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|Abstract:||OBJECTIVE: Medicaid sterilization policy, which includes a mandatory 30-day waiting period between consent and the sterilization procedure, poses significant logistical barriers for many women who desire publicly-funded sterilization. Our goal was to estimate the number of unintended pregnancies and the associated costs resulting from unfulfilled sterilization requests due to Medicaid policy barriers. STUDY DESIGN: We constructed a cost effectiveness model from the health care payer perspective to determine the incremental cost over a 1-year time horizon of the current Medicaid sterilization policy compared to a hypothetical, revised policy in which women who desire a post-partum sterilization would face significantly reduced barriers. Probability estimates for potential outcomes in the model were based on published sources; costs of Medicaid-funded sterilizations and Medicaid-covered births were based on data from the Medicaid Statistical Information System and The Guttmacher Institute, respectively. RESULTS: With the implementation of a revised Medicaid sterilization policy, we estimated that the number of fulfilled sterilization requests would increase by 45%, from 53.3% of all women having their sterilization requests fulfilled to 77.5%. Annually, this increase could potentially lead to over 29,000 unintended pregnancies averted and $215 million saved. CONCLUSION: A revised Medicaid sterilization policy could potentially honor women's reproductive decisions, reduce the number of unintended pregnancies, and save a significant amount of public funds. IMPLICATION: Compared to the current federal Medicaid sterilization policy, a hypothetical, revised policy that reduces logistical barriers for women who desire publicly-funded, post-partum sterilization could potentially avert over 29,000 unintended pregnancies annually and therefore lead to a cost savings of $215 million each year.|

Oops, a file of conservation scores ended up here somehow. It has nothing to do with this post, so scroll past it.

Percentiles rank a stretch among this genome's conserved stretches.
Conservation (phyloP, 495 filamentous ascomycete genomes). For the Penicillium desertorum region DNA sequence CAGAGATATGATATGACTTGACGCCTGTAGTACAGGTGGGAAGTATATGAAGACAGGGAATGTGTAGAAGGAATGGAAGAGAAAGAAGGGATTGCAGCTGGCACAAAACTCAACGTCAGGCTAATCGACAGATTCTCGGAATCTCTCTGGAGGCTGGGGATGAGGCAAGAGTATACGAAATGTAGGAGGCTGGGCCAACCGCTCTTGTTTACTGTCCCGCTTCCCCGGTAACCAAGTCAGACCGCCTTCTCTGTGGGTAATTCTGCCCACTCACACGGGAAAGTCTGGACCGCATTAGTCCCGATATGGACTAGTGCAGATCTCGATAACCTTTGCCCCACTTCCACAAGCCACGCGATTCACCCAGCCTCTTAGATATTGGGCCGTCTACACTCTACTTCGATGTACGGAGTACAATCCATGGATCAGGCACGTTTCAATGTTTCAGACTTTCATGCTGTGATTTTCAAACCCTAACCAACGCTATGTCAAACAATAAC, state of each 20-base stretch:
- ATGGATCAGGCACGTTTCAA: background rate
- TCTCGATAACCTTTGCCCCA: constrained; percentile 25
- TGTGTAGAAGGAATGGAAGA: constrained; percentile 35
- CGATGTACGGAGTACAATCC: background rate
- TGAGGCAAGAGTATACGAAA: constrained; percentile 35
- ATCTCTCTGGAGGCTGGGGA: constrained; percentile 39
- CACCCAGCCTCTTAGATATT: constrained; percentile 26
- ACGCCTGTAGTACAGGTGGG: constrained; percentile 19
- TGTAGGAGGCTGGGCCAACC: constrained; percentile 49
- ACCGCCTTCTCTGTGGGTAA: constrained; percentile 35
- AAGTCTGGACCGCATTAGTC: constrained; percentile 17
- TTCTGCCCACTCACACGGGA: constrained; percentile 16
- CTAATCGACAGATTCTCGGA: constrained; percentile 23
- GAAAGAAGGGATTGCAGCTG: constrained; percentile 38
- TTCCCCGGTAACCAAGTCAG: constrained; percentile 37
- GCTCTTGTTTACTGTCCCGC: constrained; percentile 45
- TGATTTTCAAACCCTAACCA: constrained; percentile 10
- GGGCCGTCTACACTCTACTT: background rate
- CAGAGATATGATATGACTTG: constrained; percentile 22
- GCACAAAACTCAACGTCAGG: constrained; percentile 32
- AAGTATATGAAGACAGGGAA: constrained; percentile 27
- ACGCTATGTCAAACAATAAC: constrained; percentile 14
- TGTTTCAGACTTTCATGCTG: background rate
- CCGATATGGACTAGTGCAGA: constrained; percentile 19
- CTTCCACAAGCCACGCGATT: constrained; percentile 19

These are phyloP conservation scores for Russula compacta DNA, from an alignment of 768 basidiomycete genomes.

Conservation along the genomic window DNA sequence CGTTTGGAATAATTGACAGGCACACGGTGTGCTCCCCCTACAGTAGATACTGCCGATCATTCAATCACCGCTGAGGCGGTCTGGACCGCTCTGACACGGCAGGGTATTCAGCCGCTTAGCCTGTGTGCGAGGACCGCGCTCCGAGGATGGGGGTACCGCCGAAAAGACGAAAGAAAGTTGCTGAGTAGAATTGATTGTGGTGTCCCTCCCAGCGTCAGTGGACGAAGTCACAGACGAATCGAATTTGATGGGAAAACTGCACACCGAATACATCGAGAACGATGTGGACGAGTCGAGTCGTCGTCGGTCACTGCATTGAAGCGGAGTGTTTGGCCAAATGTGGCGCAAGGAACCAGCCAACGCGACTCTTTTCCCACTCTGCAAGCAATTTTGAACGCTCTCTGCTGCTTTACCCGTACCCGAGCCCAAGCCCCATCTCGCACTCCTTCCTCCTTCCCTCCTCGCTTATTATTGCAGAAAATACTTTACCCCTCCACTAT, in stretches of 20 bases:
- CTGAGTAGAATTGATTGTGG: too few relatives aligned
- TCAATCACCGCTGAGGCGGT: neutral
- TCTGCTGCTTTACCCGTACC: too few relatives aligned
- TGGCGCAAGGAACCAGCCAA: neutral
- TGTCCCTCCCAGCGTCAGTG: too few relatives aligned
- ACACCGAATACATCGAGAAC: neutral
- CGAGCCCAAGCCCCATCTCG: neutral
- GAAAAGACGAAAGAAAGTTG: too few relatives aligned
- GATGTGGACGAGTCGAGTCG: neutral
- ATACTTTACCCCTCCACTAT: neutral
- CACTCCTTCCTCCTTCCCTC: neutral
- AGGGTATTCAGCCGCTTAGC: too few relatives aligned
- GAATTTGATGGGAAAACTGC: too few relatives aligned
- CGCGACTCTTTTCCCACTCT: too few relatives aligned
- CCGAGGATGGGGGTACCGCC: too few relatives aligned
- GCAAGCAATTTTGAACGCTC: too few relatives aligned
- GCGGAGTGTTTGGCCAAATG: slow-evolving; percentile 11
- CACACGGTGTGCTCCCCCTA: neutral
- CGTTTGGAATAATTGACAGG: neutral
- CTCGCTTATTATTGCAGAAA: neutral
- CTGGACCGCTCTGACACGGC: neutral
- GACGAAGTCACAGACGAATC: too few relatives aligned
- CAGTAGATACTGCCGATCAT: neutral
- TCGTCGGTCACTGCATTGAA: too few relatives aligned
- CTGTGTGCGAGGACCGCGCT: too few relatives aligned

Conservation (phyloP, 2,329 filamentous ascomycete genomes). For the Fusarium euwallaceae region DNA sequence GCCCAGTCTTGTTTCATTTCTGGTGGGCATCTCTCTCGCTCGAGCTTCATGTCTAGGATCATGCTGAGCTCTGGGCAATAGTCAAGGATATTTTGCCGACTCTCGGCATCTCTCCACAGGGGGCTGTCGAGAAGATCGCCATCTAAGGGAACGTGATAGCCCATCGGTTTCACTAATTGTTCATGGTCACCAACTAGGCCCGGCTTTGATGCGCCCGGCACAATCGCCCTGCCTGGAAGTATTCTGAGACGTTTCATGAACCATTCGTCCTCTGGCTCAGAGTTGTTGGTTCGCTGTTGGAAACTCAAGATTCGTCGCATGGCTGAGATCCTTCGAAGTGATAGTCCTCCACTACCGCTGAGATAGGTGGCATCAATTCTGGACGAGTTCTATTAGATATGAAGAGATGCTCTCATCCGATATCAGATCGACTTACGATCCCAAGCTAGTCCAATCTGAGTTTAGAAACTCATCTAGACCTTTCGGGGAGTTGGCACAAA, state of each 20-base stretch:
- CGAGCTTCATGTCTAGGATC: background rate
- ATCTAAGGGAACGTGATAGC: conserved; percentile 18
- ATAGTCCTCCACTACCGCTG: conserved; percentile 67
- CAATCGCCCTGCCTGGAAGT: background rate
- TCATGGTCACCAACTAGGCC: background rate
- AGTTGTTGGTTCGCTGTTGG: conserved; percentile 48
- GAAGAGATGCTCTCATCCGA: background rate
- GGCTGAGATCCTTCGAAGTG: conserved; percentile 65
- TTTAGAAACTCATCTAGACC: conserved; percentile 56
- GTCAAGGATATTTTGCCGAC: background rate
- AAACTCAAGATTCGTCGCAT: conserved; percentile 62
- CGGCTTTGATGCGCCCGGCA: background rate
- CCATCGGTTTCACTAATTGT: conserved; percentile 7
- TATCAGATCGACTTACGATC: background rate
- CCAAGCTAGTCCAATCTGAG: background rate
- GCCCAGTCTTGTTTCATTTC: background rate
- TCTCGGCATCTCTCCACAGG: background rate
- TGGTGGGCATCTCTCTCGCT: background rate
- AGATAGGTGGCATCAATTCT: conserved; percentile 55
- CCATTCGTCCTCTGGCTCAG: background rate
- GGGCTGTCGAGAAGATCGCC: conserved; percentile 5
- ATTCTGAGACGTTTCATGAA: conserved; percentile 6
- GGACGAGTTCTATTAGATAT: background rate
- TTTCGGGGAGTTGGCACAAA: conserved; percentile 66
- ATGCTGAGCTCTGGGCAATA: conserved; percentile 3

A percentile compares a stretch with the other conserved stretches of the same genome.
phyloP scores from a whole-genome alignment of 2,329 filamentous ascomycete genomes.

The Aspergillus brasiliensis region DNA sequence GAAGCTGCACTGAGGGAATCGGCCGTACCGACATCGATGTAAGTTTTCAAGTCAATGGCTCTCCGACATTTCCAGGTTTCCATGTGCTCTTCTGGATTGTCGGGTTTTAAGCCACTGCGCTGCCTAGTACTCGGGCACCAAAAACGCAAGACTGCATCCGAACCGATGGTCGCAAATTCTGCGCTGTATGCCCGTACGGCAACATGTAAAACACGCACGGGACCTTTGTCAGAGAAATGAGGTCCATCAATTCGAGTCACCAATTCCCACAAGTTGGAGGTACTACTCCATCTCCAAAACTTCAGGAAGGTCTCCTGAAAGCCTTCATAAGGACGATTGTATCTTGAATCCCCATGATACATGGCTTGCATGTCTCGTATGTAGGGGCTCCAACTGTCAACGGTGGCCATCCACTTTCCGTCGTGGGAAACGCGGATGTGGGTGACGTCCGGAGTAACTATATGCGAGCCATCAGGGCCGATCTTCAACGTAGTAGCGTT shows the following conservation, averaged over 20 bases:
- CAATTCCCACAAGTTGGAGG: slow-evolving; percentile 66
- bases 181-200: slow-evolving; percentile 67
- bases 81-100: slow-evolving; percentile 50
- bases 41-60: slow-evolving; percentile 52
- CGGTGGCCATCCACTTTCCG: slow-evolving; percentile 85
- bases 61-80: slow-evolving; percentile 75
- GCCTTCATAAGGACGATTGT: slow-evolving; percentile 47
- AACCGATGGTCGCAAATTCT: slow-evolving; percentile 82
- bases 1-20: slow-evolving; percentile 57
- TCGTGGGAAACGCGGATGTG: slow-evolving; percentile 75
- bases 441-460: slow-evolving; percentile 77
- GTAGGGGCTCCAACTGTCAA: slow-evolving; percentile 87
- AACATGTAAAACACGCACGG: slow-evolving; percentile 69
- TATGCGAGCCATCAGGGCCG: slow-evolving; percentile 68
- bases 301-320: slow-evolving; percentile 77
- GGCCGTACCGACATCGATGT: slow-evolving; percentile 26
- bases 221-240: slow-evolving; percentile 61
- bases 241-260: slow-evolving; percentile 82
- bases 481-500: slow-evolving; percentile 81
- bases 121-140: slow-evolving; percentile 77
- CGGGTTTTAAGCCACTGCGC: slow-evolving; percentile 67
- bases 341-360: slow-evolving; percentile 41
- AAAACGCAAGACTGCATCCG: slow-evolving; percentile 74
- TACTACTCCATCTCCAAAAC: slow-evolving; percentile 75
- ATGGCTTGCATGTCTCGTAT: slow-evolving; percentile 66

|Citation:||Borrero, S, Zite, N, Potter, JE, Trussell, J, Smith, K. (2013). Potential unintended pregnancies averted and cost savings associated with a revised Medicaid sterilization policy. Contraception, 88 (691-696). doi:10.1016/j.contraception.2013.08.004|
|Type of Material:||Journal Article|
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